Ball Cap, Bottle Cap... Market Cap?

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What size is your market cap? Prudent investors know that company size is an important factor when building a portfolio. Large established companies tend to be more stable and predictable, while small companies with unproven potential can be risky investments. Is your market cap a good fit for you?

When it comes to the companies in your portfolio, size matters! Weight your portfolio too heavily with companies of one size and your retirement funds could be exposed to unnecessary risk or produce lackluster results. Confused about market cap? Here's what you need to know.

What Is Market Cap?

Market capitalization, or market cap, represents the total value of a company. Some investors make the mistake of assuming a high stock price means a high company value. Not true. The stock price actually tells you very little about its value. The company's market cap, however, represents the total value of that company’s equity shares.

Here’s an example:

  • Company A has approximately 4.2 billion equity shares with a current market price of $48 per share.  By multiplying the number of shares by the price per share, we determine its market cap is approximately $200 billion.
  • Company B has 28 million equity shares with a current market price of $312 per share. Its market cap is approximately $9 billion.

In this example, Company A is the tech giant Oracle. Company B is Chipotle Mexican Grill restaurant chain. Chipotle's share price is currently more than six times Oracle's share price. But Oracle has a market cap that is more than 20 times that of Chipotle. We would all agree that market cap is the appropriate indicator of a company’s value, not its individual share price.

Why Does Market Cap Matter?

Market cap measures what a company is worth on the open market. It also measures the market’s perception of a company’s future prospects, since it reflects the value investors place on its stock. Investors can use market cap as one way to diversify their portfolios.

There are three generally accepted ranges or categories to describe market cap:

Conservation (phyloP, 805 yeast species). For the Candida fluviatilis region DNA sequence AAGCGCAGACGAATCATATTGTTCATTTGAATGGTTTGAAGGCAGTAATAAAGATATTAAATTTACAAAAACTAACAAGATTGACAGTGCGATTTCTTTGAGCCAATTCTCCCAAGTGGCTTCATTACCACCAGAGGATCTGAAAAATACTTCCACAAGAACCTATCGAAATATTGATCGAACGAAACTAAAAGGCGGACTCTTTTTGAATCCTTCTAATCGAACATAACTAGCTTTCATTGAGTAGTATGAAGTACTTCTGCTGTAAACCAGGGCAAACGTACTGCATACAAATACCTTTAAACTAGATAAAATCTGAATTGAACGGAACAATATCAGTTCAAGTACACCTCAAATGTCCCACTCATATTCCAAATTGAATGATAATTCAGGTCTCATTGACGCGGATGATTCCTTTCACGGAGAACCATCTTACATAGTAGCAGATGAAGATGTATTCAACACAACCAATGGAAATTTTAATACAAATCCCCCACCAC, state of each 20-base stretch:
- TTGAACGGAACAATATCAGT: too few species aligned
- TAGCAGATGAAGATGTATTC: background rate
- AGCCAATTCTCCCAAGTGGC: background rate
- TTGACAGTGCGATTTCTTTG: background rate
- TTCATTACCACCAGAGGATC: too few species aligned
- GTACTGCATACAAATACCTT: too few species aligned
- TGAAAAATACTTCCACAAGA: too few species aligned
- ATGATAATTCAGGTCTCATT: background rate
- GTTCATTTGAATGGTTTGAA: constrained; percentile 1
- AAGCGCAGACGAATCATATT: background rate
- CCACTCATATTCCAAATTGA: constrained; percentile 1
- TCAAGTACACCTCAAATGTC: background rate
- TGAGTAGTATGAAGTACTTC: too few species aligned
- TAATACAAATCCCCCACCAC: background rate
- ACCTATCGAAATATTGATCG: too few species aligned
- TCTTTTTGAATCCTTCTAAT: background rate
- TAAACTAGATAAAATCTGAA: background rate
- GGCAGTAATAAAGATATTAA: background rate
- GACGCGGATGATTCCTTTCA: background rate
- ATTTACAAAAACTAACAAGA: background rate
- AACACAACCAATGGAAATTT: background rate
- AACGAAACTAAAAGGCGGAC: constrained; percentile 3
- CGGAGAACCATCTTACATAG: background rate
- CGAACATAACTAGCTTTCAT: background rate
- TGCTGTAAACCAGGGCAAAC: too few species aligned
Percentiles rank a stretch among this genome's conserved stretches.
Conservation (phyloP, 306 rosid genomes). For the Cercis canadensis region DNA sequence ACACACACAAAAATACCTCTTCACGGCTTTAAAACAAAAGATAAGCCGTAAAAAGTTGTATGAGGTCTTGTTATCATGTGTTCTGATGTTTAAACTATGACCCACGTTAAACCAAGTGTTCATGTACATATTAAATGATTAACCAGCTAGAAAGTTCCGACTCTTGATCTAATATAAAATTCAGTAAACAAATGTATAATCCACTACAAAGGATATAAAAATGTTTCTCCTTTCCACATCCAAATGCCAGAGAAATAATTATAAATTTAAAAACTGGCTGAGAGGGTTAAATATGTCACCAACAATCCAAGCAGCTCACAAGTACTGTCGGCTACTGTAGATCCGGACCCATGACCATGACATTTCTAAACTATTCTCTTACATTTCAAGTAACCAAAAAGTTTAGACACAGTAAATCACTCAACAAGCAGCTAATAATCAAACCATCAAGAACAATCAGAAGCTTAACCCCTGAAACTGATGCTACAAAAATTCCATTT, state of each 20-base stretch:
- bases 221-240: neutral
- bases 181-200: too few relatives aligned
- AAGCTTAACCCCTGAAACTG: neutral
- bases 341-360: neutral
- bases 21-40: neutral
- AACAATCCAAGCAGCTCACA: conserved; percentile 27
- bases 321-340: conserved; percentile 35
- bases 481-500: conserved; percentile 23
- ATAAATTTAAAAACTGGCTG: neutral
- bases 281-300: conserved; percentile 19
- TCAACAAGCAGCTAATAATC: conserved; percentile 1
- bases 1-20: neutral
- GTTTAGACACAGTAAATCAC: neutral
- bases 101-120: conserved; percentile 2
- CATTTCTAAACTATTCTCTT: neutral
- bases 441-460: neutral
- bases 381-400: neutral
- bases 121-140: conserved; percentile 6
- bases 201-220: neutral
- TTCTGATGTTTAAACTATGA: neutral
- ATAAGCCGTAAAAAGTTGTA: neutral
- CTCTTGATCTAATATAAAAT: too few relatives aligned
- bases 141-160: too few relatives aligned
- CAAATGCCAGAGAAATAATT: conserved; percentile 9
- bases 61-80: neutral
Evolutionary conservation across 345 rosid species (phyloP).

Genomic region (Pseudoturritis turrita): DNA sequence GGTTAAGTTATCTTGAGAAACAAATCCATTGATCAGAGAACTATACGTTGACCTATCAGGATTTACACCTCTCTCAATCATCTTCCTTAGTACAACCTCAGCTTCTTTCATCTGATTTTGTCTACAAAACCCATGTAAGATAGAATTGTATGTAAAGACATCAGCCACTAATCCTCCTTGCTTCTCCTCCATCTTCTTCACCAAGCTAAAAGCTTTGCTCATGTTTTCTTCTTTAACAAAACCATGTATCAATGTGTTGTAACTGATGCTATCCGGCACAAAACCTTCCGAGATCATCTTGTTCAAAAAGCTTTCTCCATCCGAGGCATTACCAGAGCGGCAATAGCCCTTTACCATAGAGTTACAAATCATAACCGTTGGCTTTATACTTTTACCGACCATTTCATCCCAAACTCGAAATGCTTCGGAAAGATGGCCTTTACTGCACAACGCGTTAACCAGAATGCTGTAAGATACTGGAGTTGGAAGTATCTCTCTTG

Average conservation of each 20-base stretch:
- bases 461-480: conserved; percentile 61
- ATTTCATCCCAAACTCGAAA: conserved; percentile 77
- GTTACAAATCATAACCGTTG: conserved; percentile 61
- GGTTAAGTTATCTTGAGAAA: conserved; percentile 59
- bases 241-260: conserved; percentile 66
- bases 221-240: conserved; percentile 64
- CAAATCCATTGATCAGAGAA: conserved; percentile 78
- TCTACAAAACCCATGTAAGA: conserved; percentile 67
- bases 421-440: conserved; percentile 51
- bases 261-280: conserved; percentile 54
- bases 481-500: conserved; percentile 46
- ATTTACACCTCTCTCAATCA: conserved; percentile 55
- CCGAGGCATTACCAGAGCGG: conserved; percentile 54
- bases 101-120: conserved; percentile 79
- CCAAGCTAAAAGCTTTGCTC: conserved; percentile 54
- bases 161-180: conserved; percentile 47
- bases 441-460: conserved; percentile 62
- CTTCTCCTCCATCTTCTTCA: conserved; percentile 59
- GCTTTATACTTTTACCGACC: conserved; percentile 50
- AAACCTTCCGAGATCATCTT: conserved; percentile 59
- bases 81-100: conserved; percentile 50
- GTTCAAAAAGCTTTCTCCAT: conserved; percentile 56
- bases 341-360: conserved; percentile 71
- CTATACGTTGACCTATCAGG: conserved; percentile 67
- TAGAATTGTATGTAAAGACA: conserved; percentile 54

• Large-cap companies. Generally defined as having a $10 billion or more market cap, these companies are often nationally recognized household names with a reputation for producing quality goods and services. As dominant players in established industries, they typically demonstrate a history of consistent dividend payments and steady growth. Large-caps are considered the least risky among equity investments. The trade-off: less aggressive growth potential.
  • Mid-cap companies. Generally considered to have a total value in the $2 billion to $10 billion range, these companies are typically well established and are in industries experiencing or expected to experience rapid growth. A mid-cap company tends to be one in the process of increasing its market share and overall competitiveness. This stage of growth is likely to determine whether the company will live up to its full potential. Compared to large-cap companies, mid-caps tend to have more risk, but a greater potential for return.
  • Small-cap companies. With a value generally in the $300 million to $2 billion range, small-cap companies are often young companies found in niche markets or emerging industries. They're considered the most aggressive and risky of the three categories. Compared to mid- and large-cap companies, these firms have limited resources, making them more susceptible to a business or economic downturn. They are also vulnerable to intense competition and uncertainties. On the plus side, small-cap companies offer significant growth opportunity for long-term investors who can stomach volatile swings in the short term.

Which Cap Is Right for You?

That’s a trick question! Your equity portfolio should contain more than one market cap. Why? Companies in each of these three categories will react differently in various market environments.

If you are over-exposed in risky areas, your portfolio could take a huge hit when you least expect it. If you construct your portfolio too conservatively, your investment return can suffer when risk-averse assets are performing poorly. However, pairing risky stocks with more stable investments can potentially boost your portfolio's long-term return.

Summary

To build a portfolio with a proper mix of small-, mid- and large-cap stocks, you'll need to evaluate your individual financial goals and risk tolerance. A diversified equity portfolio that contains a variety of market caps helps reduce your investment risk in any one area and supports the pursuit of your long-term financial goals.

Anthony Harcourt is a Portfolio Manager at Bedel Financial Consulting Inc., a wealth management firm located in Indianapolis. For more information, visit their website at BedelFinancial.com or email Anthony.

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